Shining light on cyber-secrets

by David Brin

Okay. All right. I’ve posted my thoughts about moving forward after this election. And yes, with confidence in a future-oriented civilization that may, yet, save the planet and take us to the stars.



This USB Stick Performs an HIV Test

by George Dvorsky

Scientists in the UK have developed a USB stick that can quickly and accurately measure the amount of HIV is in a patient’s blood.



Getting from 1932 to 1945

by J. Hughes

A piece I just wrote for the IEEE:

If the future is coming at an ever accelerating pace, then perhaps we can get from 1932 to 1945 in record time.

Full Story...



Les robots volent-ils nos emplois ?

by Julien Varlin

Article invité de Julien Varlin (blog)

Toute une série d’articles de presse reprennent régulièrement ce thème vendeur des « robots tueurs d’emplois » : « Les robots, le chômage et les emplois de 2030 » (France Info, 10/05/2015), « Robots au travail : 3 millions d’emplois menacés en France d’ici 2025 » (La Voix du Nord, 25/05/2016)… En même temps, d’autres vont insister sur les nouveaux emplois créés (ingénieur-e-s, technicien-nes…) et soutenir qu’il n’y a pas de crainte à avoir : « Des centaines de milliers d’emplois créés par la robotique » (Monster, 16/04/2015), « La vérité sur les robots destructeurs d’emplois » (Slate, 06/06/2016).



What a Trump Presidency Means for Human Survival: One Expert’s Take

by Phil Torres

Since its inception, the field of existential risk studies has recognized “bad governance” as an important factor that could modulate overall existential risk — or constitute an existential risk in its own right, if such governance were to gain global control.

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12 Notes From a Political Autopsy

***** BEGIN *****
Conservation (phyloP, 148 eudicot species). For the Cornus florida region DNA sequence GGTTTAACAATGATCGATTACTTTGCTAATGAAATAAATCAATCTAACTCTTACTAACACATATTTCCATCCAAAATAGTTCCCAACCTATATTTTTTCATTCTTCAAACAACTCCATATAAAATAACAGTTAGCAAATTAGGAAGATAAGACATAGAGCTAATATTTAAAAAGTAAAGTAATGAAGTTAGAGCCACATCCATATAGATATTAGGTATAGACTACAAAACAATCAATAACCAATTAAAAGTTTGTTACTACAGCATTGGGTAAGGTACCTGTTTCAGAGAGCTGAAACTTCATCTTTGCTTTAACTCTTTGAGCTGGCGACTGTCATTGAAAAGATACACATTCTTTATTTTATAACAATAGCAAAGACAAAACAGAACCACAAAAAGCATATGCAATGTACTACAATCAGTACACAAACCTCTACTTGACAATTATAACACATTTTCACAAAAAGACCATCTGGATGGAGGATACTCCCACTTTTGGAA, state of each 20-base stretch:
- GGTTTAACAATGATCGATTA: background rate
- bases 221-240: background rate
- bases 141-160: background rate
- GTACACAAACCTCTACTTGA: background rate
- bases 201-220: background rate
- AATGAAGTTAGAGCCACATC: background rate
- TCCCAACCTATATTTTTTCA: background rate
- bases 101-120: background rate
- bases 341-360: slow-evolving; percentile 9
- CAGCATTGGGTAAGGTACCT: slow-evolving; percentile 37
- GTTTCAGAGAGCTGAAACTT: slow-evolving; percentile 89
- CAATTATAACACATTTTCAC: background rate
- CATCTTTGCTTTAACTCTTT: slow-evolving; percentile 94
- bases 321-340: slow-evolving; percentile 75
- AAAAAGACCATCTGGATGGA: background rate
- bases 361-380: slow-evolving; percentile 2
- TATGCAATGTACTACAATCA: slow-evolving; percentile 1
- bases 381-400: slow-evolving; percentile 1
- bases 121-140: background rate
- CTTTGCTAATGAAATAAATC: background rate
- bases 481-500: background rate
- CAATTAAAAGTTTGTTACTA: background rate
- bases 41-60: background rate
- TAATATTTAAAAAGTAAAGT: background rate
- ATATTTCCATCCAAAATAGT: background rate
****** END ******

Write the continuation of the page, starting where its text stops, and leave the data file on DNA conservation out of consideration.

by Richard Eskow

Somebody once said that healing is the process of reclaiming our own biographies. Millions of people are trying to heal right now, but their stories remain unwritten.

Full Story...



Saving the White Working Class from Neoliberalism?

by Benjamin Abbott

In the aftermath of Donald Trump’s election, various class-struggle leftists have been emphasizing neoliberalism as the culprit and highlighting the plight of the white working class. Proponents of these analyses exhort us to organize with the white working class for economic justice as a key component of antiracism.

Full Story...



A Summary of Plato’s Political Theory and American Politics 2016

by John G. Messerly

Plato argued that we can’t have a good lives without good government, and he also believed that we can’t have good governments without intellectually and morally excellent leaders.



We are in it, all right. But “figuratively”? … or “literally”?

by David Brin

Tis the season for post-mortems… for pompous declamations and dissections, explaining to us all what the F— just happened. And so, across the next week or so, I’ll offer summaries and links to a panoply of rationalizations for this bizarre turn of events.  How liberals, conservatives and other pundits got it wrong… and what I think may be glimmers of actual insight.



The missing vision

by David Wood

The United States of America have voted. In large numbers, electors have selected as their next President someone committed to:

  • Making it much harder for many types of people to enter the country
  • Deporting many of the current residents
  • Ramping up anti-Islam hostility
  • Denouncing global warming as a hoax
  • Undoing legislation to protect the environment
  • Reducing US support for countries facing hostile aggression
  • Dismantling the US deal with Iran over nuclear technology
  • Imposing punitive trade tariffs on China, likely triggering a trade war
  • Packing the Supreme Court with conservative judges who are opposed to choice.

Full Story...



Technoprogressivism Under Trump

by J. Hughes

This is from an interview I gave yesterday to a French journalist. Thought you might be interested.

Full Story...



Westworld and the Human Connection with our Future Companion Robots

by B. J. Murphy

If you ever had the opportunity, would you have sex with a robot? Keep in mind, when I reference robots, I’m not thinking about completely mechanized machines, with sharp ridges and gears. Rather, these robots would be the culmination of years of research in the fields of soft robotics, synthetic skin and organ printing, and artificial intelligence (AI). In other words, unless you were to cut them open, you wouldn’t be able to differentiate them from actual human beings



A New Focus for the IEET